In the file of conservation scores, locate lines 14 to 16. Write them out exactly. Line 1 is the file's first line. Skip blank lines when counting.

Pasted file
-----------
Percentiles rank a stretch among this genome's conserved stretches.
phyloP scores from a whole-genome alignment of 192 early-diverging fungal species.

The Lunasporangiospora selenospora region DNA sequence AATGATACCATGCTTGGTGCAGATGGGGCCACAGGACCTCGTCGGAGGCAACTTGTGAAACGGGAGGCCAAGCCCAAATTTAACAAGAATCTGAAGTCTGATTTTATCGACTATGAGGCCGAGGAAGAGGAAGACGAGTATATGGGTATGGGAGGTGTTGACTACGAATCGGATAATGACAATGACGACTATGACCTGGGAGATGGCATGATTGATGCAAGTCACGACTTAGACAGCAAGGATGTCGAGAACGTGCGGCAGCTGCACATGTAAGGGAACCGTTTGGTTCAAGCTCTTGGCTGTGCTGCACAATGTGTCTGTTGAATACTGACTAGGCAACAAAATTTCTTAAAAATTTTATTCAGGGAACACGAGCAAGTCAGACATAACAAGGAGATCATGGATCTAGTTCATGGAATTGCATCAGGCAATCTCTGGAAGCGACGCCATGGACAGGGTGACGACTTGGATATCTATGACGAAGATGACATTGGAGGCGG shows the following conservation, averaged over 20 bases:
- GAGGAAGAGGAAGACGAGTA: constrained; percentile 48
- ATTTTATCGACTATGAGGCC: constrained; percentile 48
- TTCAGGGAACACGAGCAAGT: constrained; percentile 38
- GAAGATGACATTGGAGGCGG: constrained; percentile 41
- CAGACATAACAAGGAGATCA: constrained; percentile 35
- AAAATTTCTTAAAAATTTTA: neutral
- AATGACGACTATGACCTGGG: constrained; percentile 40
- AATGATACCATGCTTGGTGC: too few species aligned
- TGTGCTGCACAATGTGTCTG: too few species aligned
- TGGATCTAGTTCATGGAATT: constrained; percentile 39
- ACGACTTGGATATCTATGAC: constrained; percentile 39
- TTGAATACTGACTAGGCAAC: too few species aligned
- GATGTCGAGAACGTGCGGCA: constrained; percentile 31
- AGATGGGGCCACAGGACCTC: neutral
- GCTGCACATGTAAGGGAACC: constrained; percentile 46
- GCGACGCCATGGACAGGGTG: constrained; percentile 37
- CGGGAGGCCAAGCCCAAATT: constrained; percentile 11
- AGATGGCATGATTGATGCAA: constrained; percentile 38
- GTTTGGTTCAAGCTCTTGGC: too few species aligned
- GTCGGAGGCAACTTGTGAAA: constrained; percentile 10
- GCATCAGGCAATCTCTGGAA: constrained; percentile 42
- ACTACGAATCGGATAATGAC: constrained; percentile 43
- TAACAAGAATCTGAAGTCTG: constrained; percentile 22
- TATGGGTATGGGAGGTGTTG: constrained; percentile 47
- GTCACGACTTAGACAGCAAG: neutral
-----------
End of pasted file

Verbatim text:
- ACGACTTGGATATCTATGAC: constrained; percentile 39
- TTGAATACTGACTAGGCAAC: too few species aligned
- GATGTCGAGAACGTGCGGCA: constrained; percentile 31